GREAT leaders and communicators are like great movie directors. They tap your imagination.

James Cameron, in two of the most successful movies of recent years, does it brilliantly. In Titanic, you imagined you were there on that icy cold night in 1912. In Avatar, you were transported to another world — Pandora. The images lived on in your mind long after the movie ended.

If you want to fully engage staff and clients, communicating in a way that cuts through the clatter to create truly memorable messages, then you have to do it through their imagination.

Albert Einstein said: “Imagination is more important than knowledge.”

Years ago, Richard Branson asked us to imagine booking a flight into space as you would book a plane ticket. He tapped our imaginations and made it seem possible. And last month, trials of Spaceship Two show he is on track, with 530 passengers already booked.


Bring imagination to work

To get the full benefit from your staff, you need them to bring not only their functional brain to work but their imaginative brain as well.

The late Dr Stephen Covey talked about moving staff from a state of willing compliance to one of creative excitement. In many cases, the way to maximise business opportunities and the solutions to problems will be more obvious to your staff than to you.

You want them to imagine how things can be done better in their work. To achieve this, there are a few actions you need to take:


• Validate their input — good and bad. Encourage them to share their ideas and be prepared to let them try. If they form the impression that you will reject any idea that, one, costs money or, two, changes the status quo, they will not offer any ideas.


• Allow them to make mistakes. Dr Ken Robinson said: “If you’re not prepared to be wrong, you will never come up with anything original.” If they are worried about negative repercussions, they will keep their ideas to themselves.


• Give them more autonomy. Tap their imagination to create a clear vision of what you want them to achieve and let them determine how to do it. This will give them greater ownership of the project.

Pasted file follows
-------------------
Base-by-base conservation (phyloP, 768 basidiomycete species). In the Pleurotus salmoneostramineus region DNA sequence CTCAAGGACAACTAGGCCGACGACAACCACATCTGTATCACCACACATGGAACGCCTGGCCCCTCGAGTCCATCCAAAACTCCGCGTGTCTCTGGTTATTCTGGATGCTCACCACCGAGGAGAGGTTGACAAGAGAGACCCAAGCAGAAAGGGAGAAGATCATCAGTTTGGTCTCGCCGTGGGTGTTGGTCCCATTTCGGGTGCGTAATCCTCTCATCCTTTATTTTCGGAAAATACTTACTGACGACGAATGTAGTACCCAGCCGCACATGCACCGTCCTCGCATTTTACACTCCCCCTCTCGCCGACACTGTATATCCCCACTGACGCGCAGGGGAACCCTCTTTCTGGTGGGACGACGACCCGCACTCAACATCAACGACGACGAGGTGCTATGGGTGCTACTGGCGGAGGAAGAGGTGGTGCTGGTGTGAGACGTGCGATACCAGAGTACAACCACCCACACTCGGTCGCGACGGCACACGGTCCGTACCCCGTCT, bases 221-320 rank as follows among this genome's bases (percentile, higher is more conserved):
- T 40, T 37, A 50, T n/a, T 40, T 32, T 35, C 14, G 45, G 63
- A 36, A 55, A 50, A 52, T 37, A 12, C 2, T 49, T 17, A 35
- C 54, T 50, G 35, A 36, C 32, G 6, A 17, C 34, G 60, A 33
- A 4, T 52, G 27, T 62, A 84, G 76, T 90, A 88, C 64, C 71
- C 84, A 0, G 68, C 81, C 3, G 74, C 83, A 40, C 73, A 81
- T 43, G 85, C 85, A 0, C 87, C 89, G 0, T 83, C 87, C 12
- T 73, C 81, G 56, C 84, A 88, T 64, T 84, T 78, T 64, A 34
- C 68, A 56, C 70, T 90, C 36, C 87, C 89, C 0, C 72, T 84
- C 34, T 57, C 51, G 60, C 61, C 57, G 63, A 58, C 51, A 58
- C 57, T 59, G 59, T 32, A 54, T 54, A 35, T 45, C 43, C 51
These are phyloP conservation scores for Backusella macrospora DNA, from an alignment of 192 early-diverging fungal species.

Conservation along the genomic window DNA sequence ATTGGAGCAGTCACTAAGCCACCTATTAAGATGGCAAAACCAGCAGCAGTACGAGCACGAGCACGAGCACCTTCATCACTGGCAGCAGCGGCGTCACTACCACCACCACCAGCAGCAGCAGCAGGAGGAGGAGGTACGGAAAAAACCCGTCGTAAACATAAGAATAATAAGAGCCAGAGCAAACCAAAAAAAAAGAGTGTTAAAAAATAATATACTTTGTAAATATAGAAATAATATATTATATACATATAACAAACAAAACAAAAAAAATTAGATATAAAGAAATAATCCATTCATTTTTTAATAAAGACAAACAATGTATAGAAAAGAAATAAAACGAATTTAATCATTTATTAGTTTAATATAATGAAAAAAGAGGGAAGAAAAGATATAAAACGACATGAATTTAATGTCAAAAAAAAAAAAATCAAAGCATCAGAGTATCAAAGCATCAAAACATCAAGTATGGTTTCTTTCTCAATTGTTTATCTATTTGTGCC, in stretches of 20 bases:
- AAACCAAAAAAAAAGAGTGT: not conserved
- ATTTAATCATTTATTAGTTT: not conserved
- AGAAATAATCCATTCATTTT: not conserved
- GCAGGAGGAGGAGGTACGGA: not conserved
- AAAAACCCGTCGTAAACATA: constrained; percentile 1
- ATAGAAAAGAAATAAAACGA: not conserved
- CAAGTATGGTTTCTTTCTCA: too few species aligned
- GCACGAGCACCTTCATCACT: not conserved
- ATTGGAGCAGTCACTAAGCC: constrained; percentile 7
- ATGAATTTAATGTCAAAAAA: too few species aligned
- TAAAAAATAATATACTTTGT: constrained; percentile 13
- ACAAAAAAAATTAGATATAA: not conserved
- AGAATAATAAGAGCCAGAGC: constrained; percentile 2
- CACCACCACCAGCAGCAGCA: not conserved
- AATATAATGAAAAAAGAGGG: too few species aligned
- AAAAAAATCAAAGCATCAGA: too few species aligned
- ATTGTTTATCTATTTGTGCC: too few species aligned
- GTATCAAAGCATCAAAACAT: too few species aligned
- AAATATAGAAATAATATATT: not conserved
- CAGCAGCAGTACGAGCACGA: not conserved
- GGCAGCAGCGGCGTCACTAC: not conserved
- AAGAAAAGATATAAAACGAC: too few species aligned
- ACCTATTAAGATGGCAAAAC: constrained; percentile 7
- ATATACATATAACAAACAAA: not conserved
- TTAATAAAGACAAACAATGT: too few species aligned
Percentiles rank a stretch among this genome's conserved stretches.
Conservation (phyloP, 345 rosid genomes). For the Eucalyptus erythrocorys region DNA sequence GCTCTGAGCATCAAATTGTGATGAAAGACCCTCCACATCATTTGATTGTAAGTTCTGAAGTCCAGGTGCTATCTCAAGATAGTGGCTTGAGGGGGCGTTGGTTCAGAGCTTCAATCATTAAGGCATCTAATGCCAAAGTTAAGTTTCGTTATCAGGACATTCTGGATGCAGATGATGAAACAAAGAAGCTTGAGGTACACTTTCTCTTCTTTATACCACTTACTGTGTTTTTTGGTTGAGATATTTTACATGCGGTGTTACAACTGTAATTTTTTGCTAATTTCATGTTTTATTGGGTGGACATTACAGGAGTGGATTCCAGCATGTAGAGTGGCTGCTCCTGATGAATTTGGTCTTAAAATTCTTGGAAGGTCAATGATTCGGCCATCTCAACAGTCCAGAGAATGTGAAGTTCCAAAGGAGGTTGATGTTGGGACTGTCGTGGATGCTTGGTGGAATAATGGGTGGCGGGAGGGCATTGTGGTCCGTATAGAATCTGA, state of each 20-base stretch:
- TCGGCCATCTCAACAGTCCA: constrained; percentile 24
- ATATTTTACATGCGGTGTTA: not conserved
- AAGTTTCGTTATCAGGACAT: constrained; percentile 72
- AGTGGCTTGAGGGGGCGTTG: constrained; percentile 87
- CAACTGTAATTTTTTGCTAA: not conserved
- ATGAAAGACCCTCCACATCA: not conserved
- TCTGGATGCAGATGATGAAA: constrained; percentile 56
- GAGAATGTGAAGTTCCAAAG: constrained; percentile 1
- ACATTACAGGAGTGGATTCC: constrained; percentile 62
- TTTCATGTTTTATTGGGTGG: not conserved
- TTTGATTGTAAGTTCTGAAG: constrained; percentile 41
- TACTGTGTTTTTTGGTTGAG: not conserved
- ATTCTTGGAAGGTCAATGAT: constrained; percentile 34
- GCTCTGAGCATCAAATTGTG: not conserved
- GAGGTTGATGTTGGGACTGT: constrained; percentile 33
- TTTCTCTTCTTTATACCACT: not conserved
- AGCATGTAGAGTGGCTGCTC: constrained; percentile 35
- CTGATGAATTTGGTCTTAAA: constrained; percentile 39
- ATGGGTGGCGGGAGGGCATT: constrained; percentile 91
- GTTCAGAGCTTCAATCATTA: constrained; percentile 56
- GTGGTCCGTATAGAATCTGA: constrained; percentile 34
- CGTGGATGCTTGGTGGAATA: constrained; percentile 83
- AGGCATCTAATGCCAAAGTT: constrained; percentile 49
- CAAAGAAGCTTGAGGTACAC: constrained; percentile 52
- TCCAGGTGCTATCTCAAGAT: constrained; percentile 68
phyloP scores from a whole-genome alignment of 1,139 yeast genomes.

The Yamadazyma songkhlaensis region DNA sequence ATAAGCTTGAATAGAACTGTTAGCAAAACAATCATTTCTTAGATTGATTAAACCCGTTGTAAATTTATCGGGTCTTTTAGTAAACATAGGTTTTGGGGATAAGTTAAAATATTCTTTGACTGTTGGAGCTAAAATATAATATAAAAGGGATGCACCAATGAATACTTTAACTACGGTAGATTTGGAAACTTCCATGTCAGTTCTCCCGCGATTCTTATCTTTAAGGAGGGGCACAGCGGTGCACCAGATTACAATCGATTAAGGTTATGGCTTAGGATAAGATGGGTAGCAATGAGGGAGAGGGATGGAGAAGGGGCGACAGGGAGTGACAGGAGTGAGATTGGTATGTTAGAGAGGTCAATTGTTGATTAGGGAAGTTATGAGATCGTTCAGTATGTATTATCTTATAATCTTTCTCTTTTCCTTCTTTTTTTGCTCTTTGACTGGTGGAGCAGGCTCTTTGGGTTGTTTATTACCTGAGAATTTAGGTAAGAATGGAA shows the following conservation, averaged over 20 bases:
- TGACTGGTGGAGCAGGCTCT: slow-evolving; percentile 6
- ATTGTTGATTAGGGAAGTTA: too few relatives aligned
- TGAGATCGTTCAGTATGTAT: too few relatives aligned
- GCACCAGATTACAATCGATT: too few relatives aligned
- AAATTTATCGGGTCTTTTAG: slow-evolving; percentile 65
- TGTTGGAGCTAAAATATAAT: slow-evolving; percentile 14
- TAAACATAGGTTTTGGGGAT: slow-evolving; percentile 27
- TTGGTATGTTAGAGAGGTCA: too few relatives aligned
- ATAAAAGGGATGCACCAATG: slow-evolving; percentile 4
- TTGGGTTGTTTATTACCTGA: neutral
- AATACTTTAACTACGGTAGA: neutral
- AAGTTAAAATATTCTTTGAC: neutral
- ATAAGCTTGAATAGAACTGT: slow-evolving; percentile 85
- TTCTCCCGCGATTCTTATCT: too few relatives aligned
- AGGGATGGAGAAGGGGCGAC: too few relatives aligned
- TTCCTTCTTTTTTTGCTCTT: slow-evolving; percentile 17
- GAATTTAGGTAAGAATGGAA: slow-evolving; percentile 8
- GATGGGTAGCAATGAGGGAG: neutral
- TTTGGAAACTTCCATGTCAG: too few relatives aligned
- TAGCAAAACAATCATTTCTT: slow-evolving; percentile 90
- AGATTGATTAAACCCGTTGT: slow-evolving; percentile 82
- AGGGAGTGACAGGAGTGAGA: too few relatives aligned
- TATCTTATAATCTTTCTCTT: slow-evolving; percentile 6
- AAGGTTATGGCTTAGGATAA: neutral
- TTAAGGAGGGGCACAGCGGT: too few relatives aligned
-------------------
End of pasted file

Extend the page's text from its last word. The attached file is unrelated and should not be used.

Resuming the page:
Help them “see the temple”

This well-known old story tells of a man passing three bricklayers. He asks each in turn: “What are you doing?”

The first makes some insulting remarks and says sarcastically: “I’m laying bricks, of course.” The second replies: “I’m building a wall.” The third says: “I’m building a temple.”

The first bricklayer is totally disengaged, imagining nothing more than one brick on top of the other. The second at least has a goal, but the third bricklayer has a purpose.

We all have a desire to be involved in something greater than ourselves. The truly engaged worker will have a clear image of his purpose and how his work contributes to this. And the great leader will be able to plant that vision in their imagination — to help them see the temple.


The neuroscience of imagination

Three years ago, Princeton University neuroscientists Greg Stephens and Uri Hasson used magnetic resonance imaging (MRI) scans to map brain activity when people are engaged in a story.

Surprisingly, they found changes in brain activity during the narrative. Parts of the brain that were previously inactive lit up on the scans when stories were involved.

Psychologists have called this “interactive linguistic alignment” — that time when we share a common conceptual ground because I am able to take something from my imagination to trigger your imagination. And we now have proof that if I can tap your imagination, I am “turning on” a different part of your brain.

The research of Dr Allan Paivio, currently emeritus professor of psychology at the University of Western Ontario, showed that the images that we put in people’s minds have, after one year, eight times the recall level of the words we put there.


Using image-based words

The more words you use that put images in people’s minds, the more you are perceived as charismatic.

Compare this statement from US President Jimmy Carter: “Let our recent mistakes bring a resurgent commitment to the basic principles of our nation” with this one from John F. Kennedy: “Together let us explore the stars, conquer the desert, eradicate disease, tap the ocean depths.”

Instead of saying “inquire”, say “explore”; instead of “produce”, use “grow”; instead of “think” say “imagine”.

The ability to tap others’ imaginations will earn you a reputation as a great communicator.


Article by Kevin Ryan, managing director of Training Edge Australia and an international speaker, workshop leader and author with Training Edge International. For more information, e-mail or visit